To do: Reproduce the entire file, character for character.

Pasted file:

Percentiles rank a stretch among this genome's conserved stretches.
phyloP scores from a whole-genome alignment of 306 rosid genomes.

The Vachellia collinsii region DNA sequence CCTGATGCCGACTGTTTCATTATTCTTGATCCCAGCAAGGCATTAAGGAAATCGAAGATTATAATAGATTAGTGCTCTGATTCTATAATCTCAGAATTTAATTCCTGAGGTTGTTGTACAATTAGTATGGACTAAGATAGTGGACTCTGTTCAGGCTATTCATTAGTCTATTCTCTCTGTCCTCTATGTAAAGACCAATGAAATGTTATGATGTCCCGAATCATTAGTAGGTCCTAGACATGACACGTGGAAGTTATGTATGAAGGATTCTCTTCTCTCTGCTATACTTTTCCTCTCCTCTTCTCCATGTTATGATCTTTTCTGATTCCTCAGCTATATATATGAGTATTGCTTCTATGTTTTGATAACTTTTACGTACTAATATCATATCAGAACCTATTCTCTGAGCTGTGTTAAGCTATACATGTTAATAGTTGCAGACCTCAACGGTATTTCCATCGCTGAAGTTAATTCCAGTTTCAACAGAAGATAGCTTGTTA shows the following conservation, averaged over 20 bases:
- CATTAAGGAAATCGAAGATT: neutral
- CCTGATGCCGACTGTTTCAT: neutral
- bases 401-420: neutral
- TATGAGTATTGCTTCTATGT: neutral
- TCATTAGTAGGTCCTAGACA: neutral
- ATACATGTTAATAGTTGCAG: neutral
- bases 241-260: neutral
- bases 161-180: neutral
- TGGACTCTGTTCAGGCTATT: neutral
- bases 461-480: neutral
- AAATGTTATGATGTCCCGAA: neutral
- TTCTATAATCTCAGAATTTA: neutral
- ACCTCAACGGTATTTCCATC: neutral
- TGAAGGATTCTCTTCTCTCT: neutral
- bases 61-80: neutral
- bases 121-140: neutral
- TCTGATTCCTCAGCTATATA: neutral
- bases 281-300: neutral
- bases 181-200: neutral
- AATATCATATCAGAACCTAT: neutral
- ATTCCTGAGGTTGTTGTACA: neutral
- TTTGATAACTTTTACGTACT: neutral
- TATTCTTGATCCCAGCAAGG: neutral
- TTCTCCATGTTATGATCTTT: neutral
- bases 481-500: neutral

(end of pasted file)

Percentiles rank a stretch among this genome's conserved stretches.
phyloP scores from a whole-genome alignment of 306 rosid genomes.

The Vachellia collinsii region DNA sequence CCTGATGCCGACTGTTTCATTATTCTTGATCCCAGCAAGGCATTAAGGAAATCGAAGATTATAATAGATTAGTGCTCTGATTCTATAATCTCAGAATTTAATTCCTGAGGTTGTTGTACAATTAGTATGGACTAAGATAGTGGACTCTGTTCAGGCTATTCATTAGTCTATTCTCTCTGTCCTCTATGTAAAGACCAATGAAATGTTATGATGTCCCGAATCATTAGTAGGTCCTAGACATGACACGTGGAAGTTATGTATGAAGGATTCTCTTCTCTCTGCTATACTTTTCCTCTCCTCTTCTCCATGTTATGATCTTTTCTGATTCCTCAGCTATATATATGAGTATTGCTTCTATGTTTTGATAACTTTTACGTACTAATATCATATCAGAACCTATTCTCTGAGCTGTGTTAAGCTATACATGTTAATAGTTGCAGACCTCAACGGTATTTCCATCGCTGAAGTTAATTCCAGTTTCAACAGAAGATAGCTTGTTA shows the following conservation, averaged over 20 bases:
- CATTAAGGAAATCGAAGATT: neutral
- CCTGATGCCGACTGTTTCAT: neutral
- bases 401-420: neutral
- TATGAGTATTGCTTCTATGT: neutral
- TCATTAGTAGGTCCTAGACA: neutral
- ATACATGTTAATAGTTGCAG: neutral
- bases 241-260: neutral
- bases 161-180: neutral
- TGGACTCTGTTCAGGCTATT: neutral
- bases 461-480: neutral
- AAATGTTATGATGTCCCGAA: neutral
- TTCTATAATCTCAGAATTTA: neutral
- ACCTCAACGGTATTTCCATC: neutral
- TGAAGGATTCTCTTCTCTCT: neutral
- bases 61-80: neutral
- bases 121-140: neutral
- TCTGATTCCTCAGCTATATA: neutral
- bases 281-300: neutral
- bases 181-200: neutral
- AATATCATATCAGAACCTAT: neutral
- ATTCCTGAGGTTGTTGTACA: neutral
- TTTGATAACTTTTACGTACT: neutral
- TATTCTTGATCCCAGCAAGG: neutral
- TTCTCCATGTTATGATCTTT: neutral
- bases 481-500: neutral